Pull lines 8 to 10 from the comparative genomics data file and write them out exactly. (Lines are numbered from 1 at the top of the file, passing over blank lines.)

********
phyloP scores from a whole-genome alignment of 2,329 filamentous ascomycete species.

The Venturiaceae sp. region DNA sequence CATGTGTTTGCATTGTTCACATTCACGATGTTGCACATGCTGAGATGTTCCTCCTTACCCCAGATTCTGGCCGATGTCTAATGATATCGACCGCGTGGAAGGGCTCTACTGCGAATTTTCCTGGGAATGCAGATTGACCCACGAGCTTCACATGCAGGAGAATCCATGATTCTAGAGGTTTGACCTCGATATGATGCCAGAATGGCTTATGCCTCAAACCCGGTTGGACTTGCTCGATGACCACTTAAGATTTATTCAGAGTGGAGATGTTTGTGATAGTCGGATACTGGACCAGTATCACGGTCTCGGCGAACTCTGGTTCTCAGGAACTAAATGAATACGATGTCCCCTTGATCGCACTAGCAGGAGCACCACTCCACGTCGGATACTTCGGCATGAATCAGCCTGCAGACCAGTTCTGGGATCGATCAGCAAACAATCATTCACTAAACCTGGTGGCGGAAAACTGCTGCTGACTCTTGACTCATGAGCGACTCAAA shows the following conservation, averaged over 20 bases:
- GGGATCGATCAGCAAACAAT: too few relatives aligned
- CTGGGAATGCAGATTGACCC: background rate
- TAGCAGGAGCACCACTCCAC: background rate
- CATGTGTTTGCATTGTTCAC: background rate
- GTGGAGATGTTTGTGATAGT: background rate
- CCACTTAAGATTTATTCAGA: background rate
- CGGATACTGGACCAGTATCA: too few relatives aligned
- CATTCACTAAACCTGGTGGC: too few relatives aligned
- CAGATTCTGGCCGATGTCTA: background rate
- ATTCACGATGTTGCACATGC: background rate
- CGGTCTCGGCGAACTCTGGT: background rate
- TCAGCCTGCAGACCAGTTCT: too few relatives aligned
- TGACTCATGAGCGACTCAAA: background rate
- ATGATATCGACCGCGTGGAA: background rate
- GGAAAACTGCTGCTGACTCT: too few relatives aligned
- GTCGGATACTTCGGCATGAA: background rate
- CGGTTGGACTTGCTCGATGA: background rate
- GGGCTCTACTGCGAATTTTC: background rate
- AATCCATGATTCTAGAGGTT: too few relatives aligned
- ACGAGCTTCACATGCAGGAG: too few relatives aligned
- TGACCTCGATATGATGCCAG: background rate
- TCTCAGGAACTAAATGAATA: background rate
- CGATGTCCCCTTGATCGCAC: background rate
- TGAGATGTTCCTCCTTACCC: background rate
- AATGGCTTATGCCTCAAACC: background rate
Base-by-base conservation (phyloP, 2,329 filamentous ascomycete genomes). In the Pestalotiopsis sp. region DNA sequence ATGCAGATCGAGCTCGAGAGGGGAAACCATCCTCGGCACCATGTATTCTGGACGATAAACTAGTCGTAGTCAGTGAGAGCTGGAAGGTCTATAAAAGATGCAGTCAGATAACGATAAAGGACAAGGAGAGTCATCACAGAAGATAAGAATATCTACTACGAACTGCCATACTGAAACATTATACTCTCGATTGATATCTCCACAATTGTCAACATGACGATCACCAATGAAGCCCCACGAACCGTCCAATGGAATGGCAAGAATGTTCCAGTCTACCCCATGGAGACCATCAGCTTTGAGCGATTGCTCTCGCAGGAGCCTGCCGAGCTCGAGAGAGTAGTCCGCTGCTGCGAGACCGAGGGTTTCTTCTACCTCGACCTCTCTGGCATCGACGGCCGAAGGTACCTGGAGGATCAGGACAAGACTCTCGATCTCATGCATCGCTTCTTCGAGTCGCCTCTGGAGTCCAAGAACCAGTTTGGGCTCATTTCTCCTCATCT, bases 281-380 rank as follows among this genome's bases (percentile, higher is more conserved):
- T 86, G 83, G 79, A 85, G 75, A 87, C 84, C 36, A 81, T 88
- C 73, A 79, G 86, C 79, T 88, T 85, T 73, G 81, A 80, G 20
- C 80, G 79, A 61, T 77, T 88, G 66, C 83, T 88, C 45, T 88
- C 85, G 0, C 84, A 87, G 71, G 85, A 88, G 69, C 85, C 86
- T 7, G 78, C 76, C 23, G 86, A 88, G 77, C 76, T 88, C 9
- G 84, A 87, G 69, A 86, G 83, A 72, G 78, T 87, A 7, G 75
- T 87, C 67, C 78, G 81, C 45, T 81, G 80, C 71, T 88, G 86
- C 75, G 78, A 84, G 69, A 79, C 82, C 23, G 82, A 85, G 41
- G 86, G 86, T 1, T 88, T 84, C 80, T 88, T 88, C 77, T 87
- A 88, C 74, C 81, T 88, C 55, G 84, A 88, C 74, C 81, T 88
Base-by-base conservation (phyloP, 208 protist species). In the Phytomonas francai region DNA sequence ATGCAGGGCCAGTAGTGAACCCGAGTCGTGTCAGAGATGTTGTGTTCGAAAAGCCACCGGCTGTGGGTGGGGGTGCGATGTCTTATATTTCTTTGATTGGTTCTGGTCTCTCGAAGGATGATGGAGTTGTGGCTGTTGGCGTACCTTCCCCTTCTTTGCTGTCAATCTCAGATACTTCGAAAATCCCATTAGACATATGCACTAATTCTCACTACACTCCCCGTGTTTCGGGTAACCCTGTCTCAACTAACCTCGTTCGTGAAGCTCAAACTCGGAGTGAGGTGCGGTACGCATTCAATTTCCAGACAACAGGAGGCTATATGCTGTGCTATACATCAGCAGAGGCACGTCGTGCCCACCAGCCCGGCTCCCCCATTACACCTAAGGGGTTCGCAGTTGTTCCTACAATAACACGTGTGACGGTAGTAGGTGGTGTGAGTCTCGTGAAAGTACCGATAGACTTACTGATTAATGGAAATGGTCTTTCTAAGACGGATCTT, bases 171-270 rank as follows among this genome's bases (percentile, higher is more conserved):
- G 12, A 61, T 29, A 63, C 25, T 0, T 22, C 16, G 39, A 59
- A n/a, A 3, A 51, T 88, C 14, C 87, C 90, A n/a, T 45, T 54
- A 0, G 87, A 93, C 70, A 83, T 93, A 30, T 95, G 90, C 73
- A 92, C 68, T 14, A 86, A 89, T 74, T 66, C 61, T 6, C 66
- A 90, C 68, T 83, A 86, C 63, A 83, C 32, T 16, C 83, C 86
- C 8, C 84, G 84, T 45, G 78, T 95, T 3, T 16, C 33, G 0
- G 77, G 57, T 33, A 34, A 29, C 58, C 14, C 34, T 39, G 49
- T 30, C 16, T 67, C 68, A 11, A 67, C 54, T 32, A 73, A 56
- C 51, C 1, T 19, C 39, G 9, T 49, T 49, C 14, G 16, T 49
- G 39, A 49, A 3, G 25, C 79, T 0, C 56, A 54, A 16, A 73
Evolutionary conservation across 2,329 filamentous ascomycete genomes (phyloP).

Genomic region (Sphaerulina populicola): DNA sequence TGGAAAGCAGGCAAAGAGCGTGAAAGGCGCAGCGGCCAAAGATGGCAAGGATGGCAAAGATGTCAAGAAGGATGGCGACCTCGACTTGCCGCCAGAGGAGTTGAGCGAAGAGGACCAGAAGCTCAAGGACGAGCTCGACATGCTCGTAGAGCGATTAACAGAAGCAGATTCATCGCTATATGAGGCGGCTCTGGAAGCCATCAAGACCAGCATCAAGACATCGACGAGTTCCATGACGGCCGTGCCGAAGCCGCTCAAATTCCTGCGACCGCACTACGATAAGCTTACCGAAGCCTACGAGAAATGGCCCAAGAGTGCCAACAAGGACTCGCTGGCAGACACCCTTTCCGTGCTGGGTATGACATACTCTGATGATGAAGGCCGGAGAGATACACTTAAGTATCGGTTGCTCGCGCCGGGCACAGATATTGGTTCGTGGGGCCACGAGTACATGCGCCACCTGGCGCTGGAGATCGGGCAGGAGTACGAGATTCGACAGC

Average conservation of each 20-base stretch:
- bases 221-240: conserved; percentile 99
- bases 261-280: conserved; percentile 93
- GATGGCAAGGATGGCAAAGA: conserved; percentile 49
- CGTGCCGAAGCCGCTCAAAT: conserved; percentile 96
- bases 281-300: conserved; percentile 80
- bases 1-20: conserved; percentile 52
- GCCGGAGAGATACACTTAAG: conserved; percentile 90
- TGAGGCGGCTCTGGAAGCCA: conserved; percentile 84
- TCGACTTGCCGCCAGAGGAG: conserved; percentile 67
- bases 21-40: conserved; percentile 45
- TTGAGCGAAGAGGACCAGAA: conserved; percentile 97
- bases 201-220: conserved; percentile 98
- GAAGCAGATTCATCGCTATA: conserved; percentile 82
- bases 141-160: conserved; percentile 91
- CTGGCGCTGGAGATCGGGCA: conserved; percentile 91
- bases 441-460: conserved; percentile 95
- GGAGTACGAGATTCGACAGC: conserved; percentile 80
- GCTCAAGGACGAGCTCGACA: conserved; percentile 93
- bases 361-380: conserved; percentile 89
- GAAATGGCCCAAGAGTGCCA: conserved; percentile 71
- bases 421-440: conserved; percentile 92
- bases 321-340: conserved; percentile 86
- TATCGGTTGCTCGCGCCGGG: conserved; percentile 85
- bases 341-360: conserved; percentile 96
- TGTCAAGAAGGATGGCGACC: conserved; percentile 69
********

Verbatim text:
- CCACTTAAGATTTATTCAGA: background rate
- CGGATACTGGACCAGTATCA: too few relatives aligned
- CATTCACTAAACCTGGTGGC: too few relatives aligned